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Why did Nehru internationalise Kashmir issue by taking it to UN: FM in RS

FM Nirmala Sitharaman on Wednesday accused the country's first PM Jawaharlal Nehru of internationalising the Kashmir issue by taking it to UN and said India's neighbour was still misusing it

Nirmala Sitharaman | Kashmir issue | Jawaharlal Nehru

Press Trust of India  |  New Delhi 

Finance Minister Nirmala Sitharaman speaks in the Rajya Sabha
Finance Minister Nirmala Sitharaman speaking in the Rajya Sabha

Finance Minister on Wednesday accused the country's first prime minister of internationalising the by taking it to the and said India's neighbour was still misusing it.

The minister targeted the Congress on the issue while replying to a discussion on the Budget 2022-23 for the Union Territory of Jammu and Kashmir (J-K) in .

"The Congress internationalised the issue. It was our first Prime Minister Pt. ji who took it to the in December 1947. Why?

"The issue was internationalised and our neighbour is still misusing it. Who is responsible for this," Sitharaman said.

The minister said the should not have gone to a global forum.

''It is essentially an Indian issue. We could have handled it. We are handling it, and we are showing the difference now," she said, maintaining that Jammu and Kashmir is an integral part of India.

Senior Congress leader Anand Sharma, however, sought to defend Nehru's actions.

"I would like to set the record straight. If the matter was taken to the UN Security Council, the issue was whether there would be a cessation of the military conflict or not. India did not accept the plebiscite,'' he said intervening in the minister's reply.

"The UN Observers' Office was never given that sanctity. India conducted elections. There were elected governments in the state of Jammu & Kashmir.

"'Not only that, we fought wars and we made it very clear repeatedly, and this has been India's consistent position, prior to 2014, that Jammu and Kashmir and Ladakh are an integral part of the sovereign State of India," Sharma added.

Sitharaman criticised the Congress for questioning the removal of Article 370 and quoted Prime Minister Nehru's reply in Parliament in 1963 that "Article 370 is part of a certain transitional provisional arrangement. It is not a permanent part of the Constitution''.

"For 70 years that transitional arrangement remained and when we removed it, you should have gone by what Pandit had said in 1963 and supported it," she told Congress members.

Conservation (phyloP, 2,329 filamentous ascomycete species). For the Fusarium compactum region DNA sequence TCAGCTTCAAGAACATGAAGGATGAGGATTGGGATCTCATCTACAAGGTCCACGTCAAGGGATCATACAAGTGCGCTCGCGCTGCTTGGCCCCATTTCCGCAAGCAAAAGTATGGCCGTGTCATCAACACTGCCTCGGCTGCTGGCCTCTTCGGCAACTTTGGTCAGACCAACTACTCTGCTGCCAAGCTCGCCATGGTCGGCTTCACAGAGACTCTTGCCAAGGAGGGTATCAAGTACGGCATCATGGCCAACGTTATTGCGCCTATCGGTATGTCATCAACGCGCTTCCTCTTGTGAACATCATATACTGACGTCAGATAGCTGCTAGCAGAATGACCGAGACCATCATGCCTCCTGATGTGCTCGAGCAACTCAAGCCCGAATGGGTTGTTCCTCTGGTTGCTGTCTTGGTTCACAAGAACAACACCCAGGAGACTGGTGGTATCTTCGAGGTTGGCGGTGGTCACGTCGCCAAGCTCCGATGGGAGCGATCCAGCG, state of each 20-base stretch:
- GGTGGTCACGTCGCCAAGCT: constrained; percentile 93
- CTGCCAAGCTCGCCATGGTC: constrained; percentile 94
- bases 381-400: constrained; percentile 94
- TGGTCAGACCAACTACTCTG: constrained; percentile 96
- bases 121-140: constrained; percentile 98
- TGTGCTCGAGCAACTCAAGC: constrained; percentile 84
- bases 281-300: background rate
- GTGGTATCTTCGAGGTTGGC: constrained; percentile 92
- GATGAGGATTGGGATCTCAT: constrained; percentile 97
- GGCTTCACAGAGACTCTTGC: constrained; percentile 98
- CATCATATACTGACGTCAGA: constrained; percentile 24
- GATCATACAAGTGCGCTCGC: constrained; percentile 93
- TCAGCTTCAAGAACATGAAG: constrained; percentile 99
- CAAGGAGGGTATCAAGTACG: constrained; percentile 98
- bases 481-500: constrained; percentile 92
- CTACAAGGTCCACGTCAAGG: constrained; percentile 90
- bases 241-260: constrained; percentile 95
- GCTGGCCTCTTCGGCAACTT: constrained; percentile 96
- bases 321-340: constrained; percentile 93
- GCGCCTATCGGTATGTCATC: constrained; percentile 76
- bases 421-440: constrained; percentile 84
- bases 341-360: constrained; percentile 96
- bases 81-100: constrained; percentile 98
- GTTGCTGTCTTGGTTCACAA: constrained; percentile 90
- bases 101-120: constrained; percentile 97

Stressing that from Jan Sangh days their manifestos have spoken about the abrogation of Article 370, Sitharaman said, "It was a promise given to the people of the country and we have fulfilled it."

The minister also rebutted the Opposition's charge that the BJP too shared the responsibility for the failure to check the exodus of Kashmiri Pandits in 1990 as it was supporting the then V P Singh-led government at the Centre.

She pointed out that terror killings were being carried out in Kashmir before 1990 when the Conference was in power in J-K in alliance with the Congress and recalled the then governor Jagmohan's warning about dark clouds of terror overpowering the Valley.

She listed "seven major events" or killings of Hindus by terrorists in 1989 along with the related FIR numbers.

During the discussion, the Congress party had targeted the BJP, saying it was supporting the V P Singh-led government at the Centre in 1990 when Kashmiri Pandits were forced to leave the Valley after they were targeted by terrorists.

"I just want to put the facts on record. The Conference government with the support of the Indian Congress was in power in J&K from November 1986 to January 18, 1990.

And Governor Jagmohan reached J&K (on January 20, 1990) after the resignation of the then Chief Minister Farooq Abdullah....20th January 1990 is when the Governor eaches Srinagar," the minister said.

"...whatever happened in 1990, we all know we listed out and we are all seeing it also.

But what happened in 1989 when this (Farooq Abdullah) government was still in place, November 1986 onwards till 18 January 1990. I will take just the example of 1989 when that government of National Conference and Indian National Congress was still there, " Sitharaman said.

The Finance Minister also told the opposition that Governor Jagmohan (in his first tenure) in July 1989 had warned the then state government regarding the danger of terrorism.

"Is it not true that even Jagmohan Ji, in his first phase of being Governor when he was asked to leave in July 1989, didn't he warn authorities at that time itself that the dark cloud of terrorists are really overpowering J&K, and necessary steps have to be taken by the state government," the minister said.

While she was referring to the killings of 1989, certain opposition members asked her to focus her reply on the Budget.

To this, Sitharaman said even the speeches of opposition members were focused on Kashmir Files' (movie) and not on the Budget, therefore, she has every right to reply on all issues.

The minister also told the House that since the abrogation of Article 370 from Jammu and Kashmir, terror activities have significantly declined, and development works are happening in the Union Territory.

(Only the headline and picture of this report may have been reworked by the Business Standard staff; the rest of the content is auto-generated from a syndicated feed.)

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First Published: Wed, March 23 2022. 21:15 IST